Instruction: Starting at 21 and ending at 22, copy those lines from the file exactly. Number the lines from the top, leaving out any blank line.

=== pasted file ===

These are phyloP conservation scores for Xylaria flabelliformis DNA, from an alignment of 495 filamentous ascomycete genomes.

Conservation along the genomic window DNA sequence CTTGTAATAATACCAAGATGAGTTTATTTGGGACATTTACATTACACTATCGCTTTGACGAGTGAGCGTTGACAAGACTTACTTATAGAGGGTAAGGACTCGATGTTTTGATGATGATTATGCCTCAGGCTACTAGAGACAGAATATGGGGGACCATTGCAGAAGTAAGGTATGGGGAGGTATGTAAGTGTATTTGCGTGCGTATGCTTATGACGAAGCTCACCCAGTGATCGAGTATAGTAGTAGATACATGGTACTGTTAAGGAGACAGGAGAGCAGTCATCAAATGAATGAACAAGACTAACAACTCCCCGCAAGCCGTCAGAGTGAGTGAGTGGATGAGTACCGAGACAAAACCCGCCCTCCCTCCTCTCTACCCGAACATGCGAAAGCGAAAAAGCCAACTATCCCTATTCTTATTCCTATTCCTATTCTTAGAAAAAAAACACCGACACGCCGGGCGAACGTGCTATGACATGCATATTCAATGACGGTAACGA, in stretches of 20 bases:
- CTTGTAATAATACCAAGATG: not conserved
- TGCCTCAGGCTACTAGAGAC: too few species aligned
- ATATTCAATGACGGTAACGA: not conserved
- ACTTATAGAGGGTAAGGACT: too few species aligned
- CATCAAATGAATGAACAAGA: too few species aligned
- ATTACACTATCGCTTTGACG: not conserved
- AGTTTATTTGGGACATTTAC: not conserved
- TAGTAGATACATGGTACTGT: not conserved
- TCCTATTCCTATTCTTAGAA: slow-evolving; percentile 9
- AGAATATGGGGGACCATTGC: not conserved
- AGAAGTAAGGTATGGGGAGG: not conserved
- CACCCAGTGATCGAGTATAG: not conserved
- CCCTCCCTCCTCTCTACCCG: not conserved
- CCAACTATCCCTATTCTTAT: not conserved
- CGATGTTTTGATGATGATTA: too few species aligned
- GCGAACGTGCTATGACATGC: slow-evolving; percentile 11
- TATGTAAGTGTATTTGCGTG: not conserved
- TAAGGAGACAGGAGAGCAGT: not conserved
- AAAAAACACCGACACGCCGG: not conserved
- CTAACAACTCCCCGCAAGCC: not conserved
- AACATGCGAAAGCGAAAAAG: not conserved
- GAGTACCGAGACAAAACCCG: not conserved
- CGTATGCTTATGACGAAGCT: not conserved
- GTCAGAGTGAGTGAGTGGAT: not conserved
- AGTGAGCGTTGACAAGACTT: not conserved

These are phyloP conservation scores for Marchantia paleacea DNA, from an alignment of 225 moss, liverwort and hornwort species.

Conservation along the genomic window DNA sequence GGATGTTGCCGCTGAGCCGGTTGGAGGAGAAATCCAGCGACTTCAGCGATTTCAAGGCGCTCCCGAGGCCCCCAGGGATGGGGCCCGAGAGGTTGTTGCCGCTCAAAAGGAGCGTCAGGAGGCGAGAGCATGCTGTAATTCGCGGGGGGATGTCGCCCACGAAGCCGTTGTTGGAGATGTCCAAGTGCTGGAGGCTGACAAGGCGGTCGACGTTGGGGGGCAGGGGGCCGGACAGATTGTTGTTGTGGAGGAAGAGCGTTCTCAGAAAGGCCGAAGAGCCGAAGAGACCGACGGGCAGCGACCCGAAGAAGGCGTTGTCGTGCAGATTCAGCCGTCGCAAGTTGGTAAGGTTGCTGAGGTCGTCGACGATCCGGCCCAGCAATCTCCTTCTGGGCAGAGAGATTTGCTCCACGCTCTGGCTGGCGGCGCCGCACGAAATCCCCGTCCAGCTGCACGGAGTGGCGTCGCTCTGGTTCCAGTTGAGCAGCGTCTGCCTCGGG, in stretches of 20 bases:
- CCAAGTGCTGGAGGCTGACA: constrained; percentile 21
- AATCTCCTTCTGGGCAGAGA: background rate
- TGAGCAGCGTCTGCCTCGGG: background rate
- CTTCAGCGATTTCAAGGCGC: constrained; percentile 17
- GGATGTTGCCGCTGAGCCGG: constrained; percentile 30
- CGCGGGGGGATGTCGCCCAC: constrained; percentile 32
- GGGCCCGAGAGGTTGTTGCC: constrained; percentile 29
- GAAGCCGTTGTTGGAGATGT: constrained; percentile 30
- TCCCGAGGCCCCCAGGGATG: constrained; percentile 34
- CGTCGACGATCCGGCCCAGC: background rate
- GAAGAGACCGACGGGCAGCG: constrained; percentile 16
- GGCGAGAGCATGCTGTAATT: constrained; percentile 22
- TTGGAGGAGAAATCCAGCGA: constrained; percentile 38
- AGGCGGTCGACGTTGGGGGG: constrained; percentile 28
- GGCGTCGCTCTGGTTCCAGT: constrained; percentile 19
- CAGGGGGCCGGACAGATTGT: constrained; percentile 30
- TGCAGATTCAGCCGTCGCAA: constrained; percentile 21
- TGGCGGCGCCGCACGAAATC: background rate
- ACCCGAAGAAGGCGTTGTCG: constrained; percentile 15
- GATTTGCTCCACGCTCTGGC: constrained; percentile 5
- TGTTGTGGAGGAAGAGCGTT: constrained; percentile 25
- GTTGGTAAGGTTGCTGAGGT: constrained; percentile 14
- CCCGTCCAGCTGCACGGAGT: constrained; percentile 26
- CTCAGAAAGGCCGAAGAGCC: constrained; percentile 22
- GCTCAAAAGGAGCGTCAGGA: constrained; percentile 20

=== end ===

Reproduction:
- AAAAAACACCGACACGCCGG: not conserved
- CTAACAACTCCCCGCAAGCC: not conserved